Sources:| Associated Press
The government's emergency response team is investigating unconfirmed reports of some New Zealanders becoming victims of an unprecedented "ransomware" cyberattack that has hit more than 200,000 computers worldwide.
There was nervousness across the country today as people return to their desks and power up their computers at the start of the working week.
The software, named WannaCry holds users hostage by freezing their computers, encrypting their data and demanding money through online bitcoin payment - US$300 at first, rising to $US600 before it destroys files hours later.
New Zealand's cyber-security watchdog says it might now have arrived here too.
"We've had a small number of unconfirmed reports and we're working through those with the people who reported it to help them identify what it is," Declan Ingram, CERT NZ Operations Manager told 1 NEWS.
The FBI and Britian's cyber security centre are currently hunting those responsible for the ransomware hack, which has corrupted systems from Britian's national health service to Russia's interior ministry and America's freight giant, FedEx.
It's also halted production at a French car plant and hacked into Germany's train system, disrupting arrival and departure boards.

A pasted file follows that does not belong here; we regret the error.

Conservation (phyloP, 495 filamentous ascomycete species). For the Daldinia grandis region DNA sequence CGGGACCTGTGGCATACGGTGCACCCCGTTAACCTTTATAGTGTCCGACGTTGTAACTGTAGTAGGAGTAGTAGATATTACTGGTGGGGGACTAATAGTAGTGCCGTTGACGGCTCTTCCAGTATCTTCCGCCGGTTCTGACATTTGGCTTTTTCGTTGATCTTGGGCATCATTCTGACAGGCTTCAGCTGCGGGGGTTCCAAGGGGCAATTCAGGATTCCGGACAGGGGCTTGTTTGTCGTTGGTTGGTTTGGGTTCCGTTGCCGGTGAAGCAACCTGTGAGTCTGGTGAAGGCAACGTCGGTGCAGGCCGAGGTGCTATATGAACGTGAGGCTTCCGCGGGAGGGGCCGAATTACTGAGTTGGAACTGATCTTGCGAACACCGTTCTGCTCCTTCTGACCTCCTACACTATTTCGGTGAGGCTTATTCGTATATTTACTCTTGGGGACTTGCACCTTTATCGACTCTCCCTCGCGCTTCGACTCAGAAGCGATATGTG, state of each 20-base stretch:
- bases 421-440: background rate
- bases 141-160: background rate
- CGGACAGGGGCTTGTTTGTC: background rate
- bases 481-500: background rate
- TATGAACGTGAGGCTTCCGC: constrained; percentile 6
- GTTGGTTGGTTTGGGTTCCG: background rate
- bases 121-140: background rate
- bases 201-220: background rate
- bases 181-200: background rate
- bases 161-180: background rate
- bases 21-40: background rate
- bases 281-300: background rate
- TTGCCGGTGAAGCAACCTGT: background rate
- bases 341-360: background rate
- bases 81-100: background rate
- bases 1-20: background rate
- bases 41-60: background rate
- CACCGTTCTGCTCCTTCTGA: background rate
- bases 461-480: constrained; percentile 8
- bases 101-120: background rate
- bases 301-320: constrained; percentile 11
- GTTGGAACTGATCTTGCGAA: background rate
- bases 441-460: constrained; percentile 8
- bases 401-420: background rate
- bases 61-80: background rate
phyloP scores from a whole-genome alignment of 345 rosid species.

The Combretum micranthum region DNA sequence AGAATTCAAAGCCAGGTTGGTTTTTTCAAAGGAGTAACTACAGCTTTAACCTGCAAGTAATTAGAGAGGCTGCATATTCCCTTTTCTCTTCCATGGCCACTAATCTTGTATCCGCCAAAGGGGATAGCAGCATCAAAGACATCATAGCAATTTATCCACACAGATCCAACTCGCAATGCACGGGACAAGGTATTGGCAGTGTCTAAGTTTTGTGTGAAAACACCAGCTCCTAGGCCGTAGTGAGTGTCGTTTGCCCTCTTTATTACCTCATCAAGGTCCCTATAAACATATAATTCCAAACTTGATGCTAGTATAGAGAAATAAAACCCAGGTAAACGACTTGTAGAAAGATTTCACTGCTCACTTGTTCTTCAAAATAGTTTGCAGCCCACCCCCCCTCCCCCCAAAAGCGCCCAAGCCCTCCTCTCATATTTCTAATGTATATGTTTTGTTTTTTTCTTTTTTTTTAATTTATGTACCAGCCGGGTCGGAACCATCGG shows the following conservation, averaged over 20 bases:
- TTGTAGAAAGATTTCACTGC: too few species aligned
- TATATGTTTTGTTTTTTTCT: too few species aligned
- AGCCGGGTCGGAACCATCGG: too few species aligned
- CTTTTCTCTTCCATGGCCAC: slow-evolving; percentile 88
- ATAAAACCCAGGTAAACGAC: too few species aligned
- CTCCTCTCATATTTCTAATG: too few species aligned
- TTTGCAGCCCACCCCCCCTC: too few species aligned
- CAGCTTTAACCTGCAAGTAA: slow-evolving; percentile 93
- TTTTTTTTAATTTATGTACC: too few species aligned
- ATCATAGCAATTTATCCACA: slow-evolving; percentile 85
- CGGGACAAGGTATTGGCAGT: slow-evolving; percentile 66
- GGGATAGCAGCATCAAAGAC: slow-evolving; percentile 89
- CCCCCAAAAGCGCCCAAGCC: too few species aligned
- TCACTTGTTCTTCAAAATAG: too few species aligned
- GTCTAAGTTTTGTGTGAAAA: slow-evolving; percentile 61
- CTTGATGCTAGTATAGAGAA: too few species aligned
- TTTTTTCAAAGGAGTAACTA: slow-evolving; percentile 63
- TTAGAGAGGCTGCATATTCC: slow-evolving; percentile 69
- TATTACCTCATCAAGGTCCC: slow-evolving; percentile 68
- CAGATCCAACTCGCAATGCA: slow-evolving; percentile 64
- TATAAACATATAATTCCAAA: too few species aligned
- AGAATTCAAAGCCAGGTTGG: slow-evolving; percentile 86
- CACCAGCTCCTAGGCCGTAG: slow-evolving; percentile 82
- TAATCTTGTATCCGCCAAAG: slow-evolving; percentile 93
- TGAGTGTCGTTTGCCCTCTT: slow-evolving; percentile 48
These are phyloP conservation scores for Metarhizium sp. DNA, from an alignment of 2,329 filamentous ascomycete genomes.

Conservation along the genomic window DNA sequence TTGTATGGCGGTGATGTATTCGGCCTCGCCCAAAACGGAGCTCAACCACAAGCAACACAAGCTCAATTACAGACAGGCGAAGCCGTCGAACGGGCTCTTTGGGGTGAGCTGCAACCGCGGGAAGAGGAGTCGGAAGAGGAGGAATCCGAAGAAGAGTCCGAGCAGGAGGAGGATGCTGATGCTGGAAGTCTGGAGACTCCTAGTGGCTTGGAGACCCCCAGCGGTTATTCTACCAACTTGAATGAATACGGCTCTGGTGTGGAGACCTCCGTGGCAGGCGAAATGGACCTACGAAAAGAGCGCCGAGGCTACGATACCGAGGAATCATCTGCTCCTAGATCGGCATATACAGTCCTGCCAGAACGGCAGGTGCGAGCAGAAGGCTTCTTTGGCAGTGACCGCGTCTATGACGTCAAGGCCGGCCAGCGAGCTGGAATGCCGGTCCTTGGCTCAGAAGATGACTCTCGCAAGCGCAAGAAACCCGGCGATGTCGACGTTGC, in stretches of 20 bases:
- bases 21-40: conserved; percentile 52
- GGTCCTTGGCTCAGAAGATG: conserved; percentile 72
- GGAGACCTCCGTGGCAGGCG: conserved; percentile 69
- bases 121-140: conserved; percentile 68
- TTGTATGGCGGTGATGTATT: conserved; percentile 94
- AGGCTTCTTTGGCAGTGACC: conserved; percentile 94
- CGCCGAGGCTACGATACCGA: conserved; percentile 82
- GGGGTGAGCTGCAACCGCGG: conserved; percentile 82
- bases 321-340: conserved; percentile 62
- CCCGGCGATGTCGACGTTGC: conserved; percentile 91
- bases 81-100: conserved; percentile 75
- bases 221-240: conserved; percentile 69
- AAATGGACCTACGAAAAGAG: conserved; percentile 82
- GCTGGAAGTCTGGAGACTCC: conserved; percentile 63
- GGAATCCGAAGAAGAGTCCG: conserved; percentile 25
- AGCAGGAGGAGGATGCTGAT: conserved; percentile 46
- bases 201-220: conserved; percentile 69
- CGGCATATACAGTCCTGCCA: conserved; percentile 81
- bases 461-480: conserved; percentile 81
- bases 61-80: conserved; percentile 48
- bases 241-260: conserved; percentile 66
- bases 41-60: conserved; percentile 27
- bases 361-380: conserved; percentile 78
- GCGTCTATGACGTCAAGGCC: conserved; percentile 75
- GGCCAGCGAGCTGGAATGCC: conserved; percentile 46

To find out how to prevent falling victim to the attack, visit the Cert NZ site here
Officials and experts are urging organizations and companies to update their operating systems immediately to ensure they aren't vulnerable to a second, more powerful version of the malicious software.
Are you in New Zealand been affected by the ransomware? Contact 1 NEWS at firstname.lastname@example.org if you would like to discuss what happened for a story
Source: 1 NEWS
The ransomware appears to exploit a vulnerability in Microsoft Windows that was purportedly identified by the US National Security Agency for its own intelligence-gathering purposes.
The NSA tools were stolen by hackers and dumped on the internet.
Experts say this vulnerability has been understood among experts for months, yet too many groups failed to take it seriously.
Microsoft had "patched," or fixed it, in updates of recent versions of Windows since March, but many users did not apply the software fix.
Worse, the malware was able to create so much chaos because it was designed to self-replicate like a virus, spreading quickly once inside university, business and government networks.
HOW TO PROTECT YOURSELF
Ensure your Windows Updates are turned on and up to date - let them download then restart your computer when prompted.
Backup your important data in more than one place, such as an external hard drive.
Update your antivirus software.